To address the challenges identified in the previous section, survey respondents were asked to identify measures that would assist in overcoming the challenges of working with overseas collaborators. The most popular measure was simply regularly sharing of best practice across the UK higher education network, followed by a call for an industry standard due diligence process. Respondents also expressed a need for greater flexibility and guidance both from funders and their own institutions when developing an international proposal.

Finally, the survey requested experience and learnings to be shared with me and a number of practical suggestions emerged. Time and time-management was the most often suggested measure for success, this ranged from starting proposals early, not underestimating the amount of time needed and also taking into account differing time zones.

Face-to-face meetings and generally getting to know those involved overseas was also a very popular suggestion. It was felt by respondents that meeting personally developed trust and understanding and allowed ring-fenced time for discussing a project in detail as well as understanding each party's priorities and ways of working.

In summary, international collaborative research is not without its challenges, but the benefits are numerous and compelling. Much knowledge and learning has been built within the RMA community around international collaborations and there is an appetite to regularly share experience.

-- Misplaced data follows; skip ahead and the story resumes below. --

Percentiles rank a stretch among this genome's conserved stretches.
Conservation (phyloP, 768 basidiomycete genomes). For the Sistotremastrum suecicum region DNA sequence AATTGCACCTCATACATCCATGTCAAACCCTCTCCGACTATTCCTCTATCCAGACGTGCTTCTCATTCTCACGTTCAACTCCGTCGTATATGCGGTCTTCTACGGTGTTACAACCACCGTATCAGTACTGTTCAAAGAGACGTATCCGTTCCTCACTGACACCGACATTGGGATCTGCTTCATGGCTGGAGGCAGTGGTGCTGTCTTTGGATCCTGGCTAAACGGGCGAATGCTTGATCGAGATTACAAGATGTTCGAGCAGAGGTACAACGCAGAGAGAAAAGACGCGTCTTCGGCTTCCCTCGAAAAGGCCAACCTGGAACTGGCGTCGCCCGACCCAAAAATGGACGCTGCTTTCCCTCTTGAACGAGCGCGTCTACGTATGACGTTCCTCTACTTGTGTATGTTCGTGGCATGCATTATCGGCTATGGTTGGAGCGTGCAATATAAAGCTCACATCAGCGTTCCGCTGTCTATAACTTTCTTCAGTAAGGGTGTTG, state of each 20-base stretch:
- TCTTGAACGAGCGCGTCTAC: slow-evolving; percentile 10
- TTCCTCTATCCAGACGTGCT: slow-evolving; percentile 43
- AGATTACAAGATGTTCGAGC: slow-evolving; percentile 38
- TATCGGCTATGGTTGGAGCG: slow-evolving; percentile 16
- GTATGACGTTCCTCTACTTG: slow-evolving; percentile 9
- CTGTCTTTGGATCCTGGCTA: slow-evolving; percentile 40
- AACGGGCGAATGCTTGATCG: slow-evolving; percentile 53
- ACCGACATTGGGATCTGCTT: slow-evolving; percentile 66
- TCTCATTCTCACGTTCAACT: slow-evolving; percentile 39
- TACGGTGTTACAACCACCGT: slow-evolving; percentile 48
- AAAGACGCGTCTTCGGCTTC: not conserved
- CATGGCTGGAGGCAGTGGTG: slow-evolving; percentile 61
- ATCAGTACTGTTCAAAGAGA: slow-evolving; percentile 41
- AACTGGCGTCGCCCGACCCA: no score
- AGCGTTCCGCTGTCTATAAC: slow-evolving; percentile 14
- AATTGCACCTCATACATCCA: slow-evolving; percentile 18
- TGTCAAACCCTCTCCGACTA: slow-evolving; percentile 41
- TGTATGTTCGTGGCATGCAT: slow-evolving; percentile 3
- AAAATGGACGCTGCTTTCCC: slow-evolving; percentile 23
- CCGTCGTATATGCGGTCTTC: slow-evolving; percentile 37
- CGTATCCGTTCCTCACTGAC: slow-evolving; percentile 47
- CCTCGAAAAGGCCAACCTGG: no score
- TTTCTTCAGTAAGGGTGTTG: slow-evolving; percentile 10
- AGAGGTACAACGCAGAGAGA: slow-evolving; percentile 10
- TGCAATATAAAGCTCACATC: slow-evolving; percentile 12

Of particular importance to survey participants was trust and risk management and an industry standard due diligence process would be welcomed by a majority of respondents.

If you are interested in taking this conversation further then please get in touch with me via Twitter (@ResearchLisa) or email: Lisa.farrell@stir.ac.uk

Lisa Farrell works as a Research Development Officer at the University of Stirling's Research & Innovation Services department

Last modified on 13/08/2018
Tags: research, Member Communities, ACU Research, Knowledge and Information Community, higher education